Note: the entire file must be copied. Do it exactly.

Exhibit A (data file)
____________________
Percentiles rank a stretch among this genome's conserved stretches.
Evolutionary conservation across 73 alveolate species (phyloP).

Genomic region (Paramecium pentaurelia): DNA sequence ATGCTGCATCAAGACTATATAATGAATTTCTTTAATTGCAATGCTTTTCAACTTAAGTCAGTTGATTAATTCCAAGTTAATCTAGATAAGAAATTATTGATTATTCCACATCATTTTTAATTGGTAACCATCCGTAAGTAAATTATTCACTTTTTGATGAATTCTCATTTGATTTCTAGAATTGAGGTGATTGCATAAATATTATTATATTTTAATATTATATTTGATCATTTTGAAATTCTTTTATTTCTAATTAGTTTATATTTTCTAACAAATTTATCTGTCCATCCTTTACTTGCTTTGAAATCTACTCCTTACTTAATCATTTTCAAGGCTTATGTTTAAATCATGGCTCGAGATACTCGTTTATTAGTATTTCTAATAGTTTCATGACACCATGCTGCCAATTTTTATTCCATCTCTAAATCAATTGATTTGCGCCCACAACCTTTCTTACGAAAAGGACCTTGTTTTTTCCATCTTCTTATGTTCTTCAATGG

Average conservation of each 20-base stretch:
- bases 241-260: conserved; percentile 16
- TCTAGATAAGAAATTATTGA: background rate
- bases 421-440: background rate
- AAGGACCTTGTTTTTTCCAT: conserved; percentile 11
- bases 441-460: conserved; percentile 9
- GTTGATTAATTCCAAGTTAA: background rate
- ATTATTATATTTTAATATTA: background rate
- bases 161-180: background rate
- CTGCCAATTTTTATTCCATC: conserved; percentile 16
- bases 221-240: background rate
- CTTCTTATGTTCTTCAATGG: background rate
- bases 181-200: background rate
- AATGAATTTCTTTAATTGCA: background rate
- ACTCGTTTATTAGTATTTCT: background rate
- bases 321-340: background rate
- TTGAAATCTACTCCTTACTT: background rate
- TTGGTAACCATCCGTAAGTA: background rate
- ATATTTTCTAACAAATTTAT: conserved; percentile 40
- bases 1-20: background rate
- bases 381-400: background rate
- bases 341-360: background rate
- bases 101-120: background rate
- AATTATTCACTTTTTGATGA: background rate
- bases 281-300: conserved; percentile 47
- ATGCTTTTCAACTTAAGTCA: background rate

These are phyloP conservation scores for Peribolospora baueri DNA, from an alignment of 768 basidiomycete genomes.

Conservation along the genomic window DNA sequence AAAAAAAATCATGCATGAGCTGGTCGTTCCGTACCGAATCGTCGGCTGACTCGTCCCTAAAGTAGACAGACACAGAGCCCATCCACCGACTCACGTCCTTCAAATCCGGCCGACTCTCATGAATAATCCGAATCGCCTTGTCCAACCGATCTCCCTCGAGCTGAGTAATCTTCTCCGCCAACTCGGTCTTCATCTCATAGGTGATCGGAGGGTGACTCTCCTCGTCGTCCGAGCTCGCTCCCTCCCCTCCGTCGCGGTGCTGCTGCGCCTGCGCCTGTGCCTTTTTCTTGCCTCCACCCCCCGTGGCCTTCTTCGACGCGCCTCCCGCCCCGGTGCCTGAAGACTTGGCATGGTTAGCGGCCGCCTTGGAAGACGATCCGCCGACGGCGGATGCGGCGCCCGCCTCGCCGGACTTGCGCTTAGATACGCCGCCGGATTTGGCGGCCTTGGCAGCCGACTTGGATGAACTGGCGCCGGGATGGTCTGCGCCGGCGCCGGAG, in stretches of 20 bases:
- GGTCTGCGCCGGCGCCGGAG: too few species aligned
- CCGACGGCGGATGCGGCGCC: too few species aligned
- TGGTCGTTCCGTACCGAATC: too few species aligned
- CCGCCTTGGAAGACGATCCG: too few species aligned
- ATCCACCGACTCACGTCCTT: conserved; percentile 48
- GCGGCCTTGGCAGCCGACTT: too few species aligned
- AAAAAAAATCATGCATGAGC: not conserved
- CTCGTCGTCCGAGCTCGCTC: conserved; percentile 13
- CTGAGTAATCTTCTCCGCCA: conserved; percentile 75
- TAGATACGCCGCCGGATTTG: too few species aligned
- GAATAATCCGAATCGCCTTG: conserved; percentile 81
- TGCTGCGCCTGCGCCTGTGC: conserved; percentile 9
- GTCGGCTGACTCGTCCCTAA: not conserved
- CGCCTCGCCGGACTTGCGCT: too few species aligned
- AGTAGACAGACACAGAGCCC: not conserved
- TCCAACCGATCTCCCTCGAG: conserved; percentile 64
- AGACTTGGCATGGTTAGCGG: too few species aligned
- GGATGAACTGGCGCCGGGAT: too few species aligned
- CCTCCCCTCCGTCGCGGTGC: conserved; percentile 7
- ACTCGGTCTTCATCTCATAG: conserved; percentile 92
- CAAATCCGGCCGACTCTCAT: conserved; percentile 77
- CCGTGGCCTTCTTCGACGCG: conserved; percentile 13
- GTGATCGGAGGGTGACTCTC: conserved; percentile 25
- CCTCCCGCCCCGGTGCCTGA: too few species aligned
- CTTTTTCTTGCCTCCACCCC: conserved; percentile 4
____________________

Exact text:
Percentiles rank a stretch among this genome's conserved stretches.
Evolutionary conservation across 73 alveolate species (phyloP).

Genomic region (Paramecium pentaurelia): DNA sequence ATGCTGCATCAAGACTATATAATGAATTTCTTTAATTGCAATGCTTTTCAACTTAAGTCAGTTGATTAATTCCAAGTTAATCTAGATAAGAAATTATTGATTATTCCACATCATTTTTAATTGGTAACCATCCGTAAGTAAATTATTCACTTTTTGATGAATTCTCATTTGATTTCTAGAATTGAGGTGATTGCATAAATATTATTATATTTTAATATTATATTTGATCATTTTGAAATTCTTTTATTTCTAATTAGTTTATATTTTCTAACAAATTTATCTGTCCATCCTTTACTTGCTTTGAAATCTACTCCTTACTTAATCATTTTCAAGGCTTATGTTTAAATCATGGCTCGAGATACTCGTTTATTAGTATTTCTAATAGTTTCATGACACCATGCTGCCAATTTTTATTCCATCTCTAAATCAATTGATTTGCGCCCACAACCTTTCTTACGAAAAGGACCTTGTTTTTTCCATCTTCTTATGTTCTTCAATGG

Average conservation of each 20-base stretch:
- bases 241-260: conserved; percentile 16
- TCTAGATAAGAAATTATTGA: background rate
- bases 421-440: background rate
- AAGGACCTTGTTTTTTCCAT: conserved; percentile 11
- bases 441-460: conserved; percentile 9
- GTTGATTAATTCCAAGTTAA: background rate
- ATTATTATATTTTAATATTA: background rate
- bases 161-180: background rate
- CTGCCAATTTTTATTCCATC: conserved; percentile 16
- bases 221-240: background rate
- CTTCTTATGTTCTTCAATGG: background rate
- bases 181-200: background rate
- AATGAATTTCTTTAATTGCA: background rate
- ACTCGTTTATTAGTATTTCT: background rate
- bases 321-340: background rate
- TTGAAATCTACTCCTTACTT: background rate
- TTGGTAACCATCCGTAAGTA: background rate
- ATATTTTCTAACAAATTTAT: conserved; percentile 40
- bases 1-20: background rate
- bases 381-400: background rate
- bases 341-360: background rate
- bases 101-120: background rate
- AATTATTCACTTTTTGATGA: background rate
- bases 281-300: conserved; percentile 47
- ATGCTTTTCAACTTAAGTCA: background rate

These are phyloP conservation scores for Peribolospora baueri DNA, from an alignment of 768 basidiomycete genomes.

Conservation along the genomic window DNA sequence AAAAAAAATCATGCATGAGCTGGTCGTTCCGTACCGAATCGTCGGCTGACTCGTCCCTAAAGTAGACAGACACAGAGCCCATCCACCGACTCACGTCCTTCAAATCCGGCCGACTCTCATGAATAATCCGAATCGCCTTGTCCAACCGATCTCCCTCGAGCTGAGTAATCTTCTCCGCCAACTCGGTCTTCATCTCATAGGTGATCGGAGGGTGACTCTCCTCGTCGTCCGAGCTCGCTCCCTCCCCTCCGTCGCGGTGCTGCTGCGCCTGCGCCTGTGCCTTTTTCTTGCCTCCACCCCCCGTGGCCTTCTTCGACGCGCCTCCCGCCCCGGTGCCTGAAGACTTGGCATGGTTAGCGGCCGCCTTGGAAGACGATCCGCCGACGGCGGATGCGGCGCCCGCCTCGCCGGACTTGCGCTTAGATACGCCGCCGGATTTGGCGGCCTTGGCAGCCGACTTGGATGAACTGGCGCCGGGATGGTCTGCGCCGGCGCCGGAG, in stretches of 20 bases:
- GGTCTGCGCCGGCGCCGGAG: too few species aligned
- CCGACGGCGGATGCGGCGCC: too few species aligned
- TGGTCGTTCCGTACCGAATC: too few species aligned
- CCGCCTTGGAAGACGATCCG: too few species aligned
- ATCCACCGACTCACGTCCTT: conserved; percentile 48
- GCGGCCTTGGCAGCCGACTT: too few species aligned
- AAAAAAAATCATGCATGAGC: not conserved
- CTCGTCGTCCGAGCTCGCTC: conserved; percentile 13
- CTGAGTAATCTTCTCCGCCA: conserved; percentile 75
- TAGATACGCCGCCGGATTTG: too few species aligned
- GAATAATCCGAATCGCCTTG: conserved; percentile 81
- TGCTGCGCCTGCGCCTGTGC: conserved; percentile 9
- GTCGGCTGACTCGTCCCTAA: not conserved
- CGCCTCGCCGGACTTGCGCT: too few species aligned
- AGTAGACAGACACAGAGCCC: not conserved
- TCCAACCGATCTCCCTCGAG: conserved; percentile 64
- AGACTTGGCATGGTTAGCGG: too few species aligned
- GGATGAACTGGCGCCGGGAT: too few species aligned
- CCTCCCCTCCGTCGCGGTGC: conserved; percentile 7
- ACTCGGTCTTCATCTCATAG: conserved; percentile 92
- CAAATCCGGCCGACTCTCAT: conserved; percentile 77
- CCGTGGCCTTCTTCGACGCG: conserved; percentile 13
- GTGATCGGAGGGTGACTCTC: conserved; percentile 25
- CCTCCCGCCCCGGTGCCTGA: too few species aligned
- CTTTTTCTTGCCTCCACCCC: conserved; percentile 4